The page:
While the report does not mention Fremantle, internal research shows that know Freo’s Market St & South Tce sit at 5 & 3 per cent respectively (in 2015). City of Fremantle staff have also estimated that our High St in the West Ed would also have a 3 to 5 per cent vacancy rate.

This means Fremantle’s high streets are currently performing better than Subiaco, Cottesloe, Mt Lawley & Claremont.

Only Oxford St in Leederville is performing better than Fremantle.

In these tough economic times we should be proud of that.

‘KRAKEN – A mid winters blaze’: an activation of the Bathers Beach Art precinct

Blazing Swan and the City of Fremantle are proud to present ‘KRAKEN – A mid winters blaze’ an activation of the Bathers Beach Art precinct providing a free community event for Fremantle residents and the wider community. Bathers Beach and surrounds will host a sunset sculpture burning of the Kraken, as well as a series of family friendly art workshops and activities.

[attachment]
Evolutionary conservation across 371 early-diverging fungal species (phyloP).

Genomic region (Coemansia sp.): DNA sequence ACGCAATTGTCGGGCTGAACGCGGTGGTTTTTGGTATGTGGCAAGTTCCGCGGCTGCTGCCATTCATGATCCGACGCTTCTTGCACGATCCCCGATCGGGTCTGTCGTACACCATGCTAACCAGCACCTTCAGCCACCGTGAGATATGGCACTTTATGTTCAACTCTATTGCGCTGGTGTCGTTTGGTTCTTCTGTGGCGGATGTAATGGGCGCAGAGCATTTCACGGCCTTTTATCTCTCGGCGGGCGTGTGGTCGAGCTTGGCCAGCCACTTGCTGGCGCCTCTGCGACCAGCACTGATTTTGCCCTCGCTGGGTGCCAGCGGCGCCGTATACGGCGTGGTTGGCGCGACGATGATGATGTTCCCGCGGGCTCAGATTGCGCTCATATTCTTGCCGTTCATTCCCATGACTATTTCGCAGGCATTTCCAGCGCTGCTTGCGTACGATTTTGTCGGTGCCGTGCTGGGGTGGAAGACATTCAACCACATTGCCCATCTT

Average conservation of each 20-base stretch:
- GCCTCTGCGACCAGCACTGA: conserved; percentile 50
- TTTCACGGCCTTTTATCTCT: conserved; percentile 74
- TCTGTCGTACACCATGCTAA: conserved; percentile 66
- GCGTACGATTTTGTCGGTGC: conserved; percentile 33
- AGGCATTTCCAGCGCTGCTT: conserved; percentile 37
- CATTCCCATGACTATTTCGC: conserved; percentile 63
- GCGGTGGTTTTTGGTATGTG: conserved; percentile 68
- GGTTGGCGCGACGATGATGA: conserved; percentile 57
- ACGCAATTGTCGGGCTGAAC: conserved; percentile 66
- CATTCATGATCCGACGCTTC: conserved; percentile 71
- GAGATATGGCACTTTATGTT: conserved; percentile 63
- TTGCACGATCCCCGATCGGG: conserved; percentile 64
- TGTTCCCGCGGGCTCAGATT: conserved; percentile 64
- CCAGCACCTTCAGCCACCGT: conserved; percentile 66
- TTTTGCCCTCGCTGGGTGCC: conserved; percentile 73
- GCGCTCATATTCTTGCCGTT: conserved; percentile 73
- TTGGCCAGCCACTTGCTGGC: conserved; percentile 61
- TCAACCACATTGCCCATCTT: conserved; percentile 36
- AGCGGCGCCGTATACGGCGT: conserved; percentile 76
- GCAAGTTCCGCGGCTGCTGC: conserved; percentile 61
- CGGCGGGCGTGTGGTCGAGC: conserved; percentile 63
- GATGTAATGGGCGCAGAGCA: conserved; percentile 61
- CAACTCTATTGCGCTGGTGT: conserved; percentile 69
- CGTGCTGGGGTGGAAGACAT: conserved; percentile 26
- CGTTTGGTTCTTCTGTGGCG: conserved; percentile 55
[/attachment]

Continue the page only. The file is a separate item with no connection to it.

What to expect –

  • 12pm – 5pm Acoustic music at Bathers Beach boardwalk gazebo
  • 12pm – 7pm Fashion and craft markets on Bathers Beach boardwalk
  • 3pm – Welcome to Country by Reverend Sealin Garlett (Bathers Beach Gazebo)
  • 5.30pm – Effigy burn on the beach at sunset accompanied by fire twirling and drumming
  • 12pm – 11pm Food and theme camp activities at J-shed
  • 3pm – 11pm DJs at J-Shed grass
  • 12pm – 7pm Food trucks in front of Kidogo
  • 12pm – 9pm Pop up bar at Kidogo
  • 12pm – 5pm J Shed and Mrs Trivett’s place residents hosting workshops
  • 12pm – 9pm Photography and light exhibition in the Whalers Tunnel

Fremantle’s West End on the State Register of Heritage Places – Permanently

Today we had the new Minister for Heritage David Templeman in Fremantle to announce the permanent registration of the whole of Fremantle’s West End on the State Register of Heritage Places.